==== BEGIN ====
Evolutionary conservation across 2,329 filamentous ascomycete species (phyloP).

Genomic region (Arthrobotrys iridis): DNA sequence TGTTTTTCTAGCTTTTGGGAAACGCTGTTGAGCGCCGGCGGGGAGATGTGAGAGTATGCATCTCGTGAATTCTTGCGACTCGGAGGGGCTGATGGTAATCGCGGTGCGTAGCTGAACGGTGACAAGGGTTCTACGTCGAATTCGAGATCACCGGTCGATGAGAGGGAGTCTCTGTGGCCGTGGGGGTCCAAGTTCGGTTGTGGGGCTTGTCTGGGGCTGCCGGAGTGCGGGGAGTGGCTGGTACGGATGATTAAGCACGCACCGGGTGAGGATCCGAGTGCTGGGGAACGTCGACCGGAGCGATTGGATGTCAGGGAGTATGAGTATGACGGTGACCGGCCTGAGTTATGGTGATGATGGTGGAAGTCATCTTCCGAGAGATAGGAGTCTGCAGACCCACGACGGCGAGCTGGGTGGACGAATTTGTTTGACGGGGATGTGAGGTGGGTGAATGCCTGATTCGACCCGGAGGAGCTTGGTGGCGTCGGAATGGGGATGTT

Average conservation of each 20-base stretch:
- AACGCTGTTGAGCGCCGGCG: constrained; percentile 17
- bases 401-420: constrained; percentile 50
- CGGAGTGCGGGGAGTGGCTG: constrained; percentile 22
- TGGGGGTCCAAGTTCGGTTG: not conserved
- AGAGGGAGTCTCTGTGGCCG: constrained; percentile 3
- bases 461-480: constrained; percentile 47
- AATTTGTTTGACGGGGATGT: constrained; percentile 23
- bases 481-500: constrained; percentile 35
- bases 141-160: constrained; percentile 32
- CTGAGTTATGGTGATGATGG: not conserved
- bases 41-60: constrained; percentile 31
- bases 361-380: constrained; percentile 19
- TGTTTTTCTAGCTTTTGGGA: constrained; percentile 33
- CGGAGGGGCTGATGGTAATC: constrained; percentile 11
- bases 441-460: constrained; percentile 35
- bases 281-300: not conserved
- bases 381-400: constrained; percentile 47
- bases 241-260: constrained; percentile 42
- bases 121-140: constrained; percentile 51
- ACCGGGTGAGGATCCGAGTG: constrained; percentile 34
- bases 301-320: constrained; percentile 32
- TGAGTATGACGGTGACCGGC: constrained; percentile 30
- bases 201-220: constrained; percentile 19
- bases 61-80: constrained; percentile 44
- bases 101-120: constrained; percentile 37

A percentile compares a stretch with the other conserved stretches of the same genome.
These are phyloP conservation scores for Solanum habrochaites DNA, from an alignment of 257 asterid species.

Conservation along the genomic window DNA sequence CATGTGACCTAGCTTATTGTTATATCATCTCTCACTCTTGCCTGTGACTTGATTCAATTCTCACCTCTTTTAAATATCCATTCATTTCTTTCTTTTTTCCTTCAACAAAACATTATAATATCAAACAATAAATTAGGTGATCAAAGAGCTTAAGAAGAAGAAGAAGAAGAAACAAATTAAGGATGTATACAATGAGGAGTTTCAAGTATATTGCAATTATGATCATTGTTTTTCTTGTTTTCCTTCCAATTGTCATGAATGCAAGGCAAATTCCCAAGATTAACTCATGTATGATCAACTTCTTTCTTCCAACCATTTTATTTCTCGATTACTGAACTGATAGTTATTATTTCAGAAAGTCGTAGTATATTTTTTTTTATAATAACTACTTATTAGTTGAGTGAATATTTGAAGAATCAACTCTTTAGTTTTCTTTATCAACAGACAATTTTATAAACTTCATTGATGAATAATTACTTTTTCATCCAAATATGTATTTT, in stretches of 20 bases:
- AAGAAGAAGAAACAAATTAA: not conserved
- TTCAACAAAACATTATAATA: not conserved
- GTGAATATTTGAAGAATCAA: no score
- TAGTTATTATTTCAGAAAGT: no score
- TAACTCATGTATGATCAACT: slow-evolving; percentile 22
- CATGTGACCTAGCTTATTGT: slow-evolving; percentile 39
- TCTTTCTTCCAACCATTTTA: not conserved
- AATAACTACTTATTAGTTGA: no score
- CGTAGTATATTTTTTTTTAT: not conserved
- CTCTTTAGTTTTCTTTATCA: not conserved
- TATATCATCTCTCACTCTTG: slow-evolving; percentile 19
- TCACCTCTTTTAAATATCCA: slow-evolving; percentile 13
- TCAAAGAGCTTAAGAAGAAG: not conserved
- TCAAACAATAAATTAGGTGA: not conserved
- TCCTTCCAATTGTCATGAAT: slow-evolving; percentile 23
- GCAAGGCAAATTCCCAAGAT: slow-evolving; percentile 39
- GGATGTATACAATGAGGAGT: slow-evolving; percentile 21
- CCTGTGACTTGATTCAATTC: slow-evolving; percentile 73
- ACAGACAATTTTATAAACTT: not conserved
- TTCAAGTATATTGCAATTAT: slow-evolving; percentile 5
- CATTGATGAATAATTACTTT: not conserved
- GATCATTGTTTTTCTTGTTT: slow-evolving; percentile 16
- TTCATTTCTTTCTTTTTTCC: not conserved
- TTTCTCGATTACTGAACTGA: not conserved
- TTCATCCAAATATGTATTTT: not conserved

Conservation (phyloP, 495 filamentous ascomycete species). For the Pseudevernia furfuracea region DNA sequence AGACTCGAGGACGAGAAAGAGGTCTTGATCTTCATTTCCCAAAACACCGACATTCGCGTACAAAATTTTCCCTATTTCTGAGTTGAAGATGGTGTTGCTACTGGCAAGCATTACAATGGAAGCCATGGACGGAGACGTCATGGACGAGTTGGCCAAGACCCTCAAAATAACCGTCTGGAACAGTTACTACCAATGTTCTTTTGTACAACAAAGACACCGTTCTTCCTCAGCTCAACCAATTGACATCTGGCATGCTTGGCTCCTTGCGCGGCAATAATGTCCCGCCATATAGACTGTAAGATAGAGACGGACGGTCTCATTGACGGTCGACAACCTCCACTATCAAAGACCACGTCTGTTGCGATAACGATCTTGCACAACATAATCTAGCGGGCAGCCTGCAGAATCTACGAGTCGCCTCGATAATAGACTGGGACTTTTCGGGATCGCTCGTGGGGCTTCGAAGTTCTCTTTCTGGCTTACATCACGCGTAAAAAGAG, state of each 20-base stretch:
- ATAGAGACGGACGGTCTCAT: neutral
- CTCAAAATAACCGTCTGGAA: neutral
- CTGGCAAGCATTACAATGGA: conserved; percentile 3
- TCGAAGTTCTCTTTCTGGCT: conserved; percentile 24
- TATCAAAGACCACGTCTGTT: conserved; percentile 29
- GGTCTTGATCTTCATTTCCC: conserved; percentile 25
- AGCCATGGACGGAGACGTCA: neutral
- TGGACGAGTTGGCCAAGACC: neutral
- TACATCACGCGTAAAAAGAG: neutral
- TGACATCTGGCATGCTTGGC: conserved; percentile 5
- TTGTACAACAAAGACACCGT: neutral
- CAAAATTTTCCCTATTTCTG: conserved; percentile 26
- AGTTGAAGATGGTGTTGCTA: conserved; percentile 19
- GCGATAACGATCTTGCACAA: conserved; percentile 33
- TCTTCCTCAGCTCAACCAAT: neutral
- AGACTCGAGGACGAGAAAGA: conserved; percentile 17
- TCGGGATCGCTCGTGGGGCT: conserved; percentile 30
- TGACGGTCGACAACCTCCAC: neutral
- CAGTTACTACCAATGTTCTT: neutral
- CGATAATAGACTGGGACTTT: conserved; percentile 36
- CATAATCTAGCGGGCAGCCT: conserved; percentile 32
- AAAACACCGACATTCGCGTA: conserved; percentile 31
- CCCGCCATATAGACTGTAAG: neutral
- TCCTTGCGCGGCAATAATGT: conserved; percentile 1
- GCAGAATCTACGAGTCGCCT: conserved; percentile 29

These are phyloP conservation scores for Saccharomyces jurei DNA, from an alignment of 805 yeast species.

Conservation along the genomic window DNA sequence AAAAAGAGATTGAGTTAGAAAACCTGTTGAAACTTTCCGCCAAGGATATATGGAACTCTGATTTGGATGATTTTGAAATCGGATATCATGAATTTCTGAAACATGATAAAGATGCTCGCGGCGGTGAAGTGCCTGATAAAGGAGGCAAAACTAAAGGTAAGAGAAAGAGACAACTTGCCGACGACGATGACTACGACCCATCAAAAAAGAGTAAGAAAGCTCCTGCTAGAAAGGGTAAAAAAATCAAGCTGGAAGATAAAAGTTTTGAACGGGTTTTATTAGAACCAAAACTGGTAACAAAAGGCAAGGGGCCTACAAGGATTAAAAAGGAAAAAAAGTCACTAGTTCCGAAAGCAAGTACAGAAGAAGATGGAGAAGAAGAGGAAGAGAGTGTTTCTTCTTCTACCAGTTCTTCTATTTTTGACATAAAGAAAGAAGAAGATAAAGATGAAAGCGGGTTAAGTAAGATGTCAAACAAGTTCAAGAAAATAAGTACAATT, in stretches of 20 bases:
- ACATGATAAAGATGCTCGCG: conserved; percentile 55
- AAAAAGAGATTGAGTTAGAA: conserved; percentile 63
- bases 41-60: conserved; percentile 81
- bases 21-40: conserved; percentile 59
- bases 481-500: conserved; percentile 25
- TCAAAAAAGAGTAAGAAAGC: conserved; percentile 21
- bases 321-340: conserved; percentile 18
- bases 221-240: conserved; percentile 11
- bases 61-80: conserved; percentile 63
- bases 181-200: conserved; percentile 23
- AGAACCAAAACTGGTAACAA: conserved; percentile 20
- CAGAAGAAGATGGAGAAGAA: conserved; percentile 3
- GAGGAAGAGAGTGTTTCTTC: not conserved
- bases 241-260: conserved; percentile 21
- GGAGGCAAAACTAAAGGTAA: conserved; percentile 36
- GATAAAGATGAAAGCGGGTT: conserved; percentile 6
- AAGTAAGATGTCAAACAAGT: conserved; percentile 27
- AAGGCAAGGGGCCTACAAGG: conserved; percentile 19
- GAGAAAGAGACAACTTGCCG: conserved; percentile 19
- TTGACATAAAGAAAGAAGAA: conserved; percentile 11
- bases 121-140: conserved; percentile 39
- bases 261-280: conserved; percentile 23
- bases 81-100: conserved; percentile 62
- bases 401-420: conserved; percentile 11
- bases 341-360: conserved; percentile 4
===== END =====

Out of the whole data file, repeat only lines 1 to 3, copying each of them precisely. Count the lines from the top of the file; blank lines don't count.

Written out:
Evolutionary conservation across 2,329 filamentous ascomycete species (phyloP).

Genomic region (Arthrobotrys iridis): DNA sequence TGTTTTTCTAGCTTTTGGGAAACGCTGTTGAGCGCCGGCGGGGAGATGTGAGAGTATGCATCTCGTGAATTCTTGCGACTCGGAGGGGCTGATGGTAATCGCGGTGCGTAGCTGAACGGTGACAAGGGTTCTACGTCGAATTCGAGATCACCGGTCGATGAGAGGGAGTCTCTGTGGCCGTGGGGGTCCAAGTTCGGTTGTGGGGCTTGTCTGGGGCTGCCGGAGTGCGGGGAGTGGCTGGTACGGATGATTAAGCACGCACCGGGTGAGGATCCGAGTGCTGGGGAACGTCGACCGGAGCGATTGGATGTCAGGGAGTATGAGTATGACGGTGACCGGCCTGAGTTATGGTGATGATGGTGGAAGTCATCTTCCGAGAGATAGGAGTCTGCAGACCCACGACGGCGAGCTGGGTGGACGAATTTGTTTGACGGGGATGTGAGGTGGGTGAATGCCTGATTCGACCCGGAGGAGCTTGGTGGCGTCGGAATGGGGATGTT

Average conservation of each 20-base stretch: